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would commit suicide-that I would not live in this miserable world any longer, because I could not bear to live in it any longer; and I determined that about such a time I would leap into the Chicago river, at a certain place, and drown myself. I happened one Sunday night last fall— by accident, as it seemed to me then ; but by a Good Providence, as it seems now into Library Hall, and heard a discourse there. I felt, when I heard it, as if somebody cared for me, as if there was sympathy in the world, which I had never heard much about before, and as if God in heaven cared for me, and God's good angels. I said, “I will hold on another week, and I will go to that meeting and hear what that man says another time. I went the next Sunday night, and felt better, and thought, as I went home, I would put off drowning, and see what would come; and every Sunday night I felt better; and now I feel as though there was no danger of drowning; and I declare to you, sir, that you have been the instrumentality to lift me out of darkness into marvellous light."
Now, wouldn't it do a fellow good to get a letter like that! I felt good beyond conception. Brother Clarke once said that he felt disheartened at preaching in his church to his people, because, as he looked down the aisles, and remembered them all, what they were and what they had done, he felt they were so good that he didn't see how he could do anything for them in the church. What was the use of hammering at them ? they were about as good as they could be. But when you get into an audience like that at Chicago, and can fling your whole heart at them, and feel that you are doing something, you see it takes right hold; then it is all right.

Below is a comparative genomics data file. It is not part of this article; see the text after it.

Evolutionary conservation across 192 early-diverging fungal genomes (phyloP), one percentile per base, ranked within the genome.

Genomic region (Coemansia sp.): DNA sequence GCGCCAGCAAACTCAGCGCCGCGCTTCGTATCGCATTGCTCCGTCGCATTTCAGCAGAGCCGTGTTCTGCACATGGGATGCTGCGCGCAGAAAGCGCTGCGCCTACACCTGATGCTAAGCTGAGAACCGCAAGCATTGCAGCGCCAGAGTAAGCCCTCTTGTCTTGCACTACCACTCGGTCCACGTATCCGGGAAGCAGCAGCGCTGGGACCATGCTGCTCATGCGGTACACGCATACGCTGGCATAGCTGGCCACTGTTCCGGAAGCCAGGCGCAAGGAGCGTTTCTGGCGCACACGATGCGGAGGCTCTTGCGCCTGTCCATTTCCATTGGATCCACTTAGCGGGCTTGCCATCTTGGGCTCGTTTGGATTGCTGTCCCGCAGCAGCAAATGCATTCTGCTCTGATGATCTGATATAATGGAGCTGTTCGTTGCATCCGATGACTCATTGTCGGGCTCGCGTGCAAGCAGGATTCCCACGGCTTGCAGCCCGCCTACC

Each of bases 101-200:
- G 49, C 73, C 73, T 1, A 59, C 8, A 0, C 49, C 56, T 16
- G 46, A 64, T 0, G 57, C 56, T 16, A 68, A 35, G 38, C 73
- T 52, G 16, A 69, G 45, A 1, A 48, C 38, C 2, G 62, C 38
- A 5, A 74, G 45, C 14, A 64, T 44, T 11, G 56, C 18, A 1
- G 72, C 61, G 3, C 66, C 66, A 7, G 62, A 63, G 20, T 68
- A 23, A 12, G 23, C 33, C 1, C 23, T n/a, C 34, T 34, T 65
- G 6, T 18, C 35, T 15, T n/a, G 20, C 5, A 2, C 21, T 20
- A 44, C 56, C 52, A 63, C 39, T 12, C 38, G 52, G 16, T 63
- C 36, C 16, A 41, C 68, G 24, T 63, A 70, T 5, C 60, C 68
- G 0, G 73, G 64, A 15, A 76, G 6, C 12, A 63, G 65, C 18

As we got toward the end of the meetings, I felt as if there were more or less people in the audience who were aching to give something towards supporting them, and I said I would appeal to them and see what they would do—these workingmen, these people in very ordinary circumstances--to help support and carry on this grand movement. So, at the end of the season, which was a week ago last Sunday night, we called a great meeting in the Opera House, and it was such a meeting! I never saw Brother Laird Collier do so we!l in his life, and he always does well. He seemed to be lifted out of himself, and he handled that meeting just exactly as it ought to be handled. Well, we made such speeches, you know, as would occur to us on such an occasion, and then brother Collier took the collection. If you ever want a banging collection, send for Brother Collier to come to Boston. We got, altogether, out of those people who came there and listened to those sermons and took part in those services, a collection of four thousand dollars!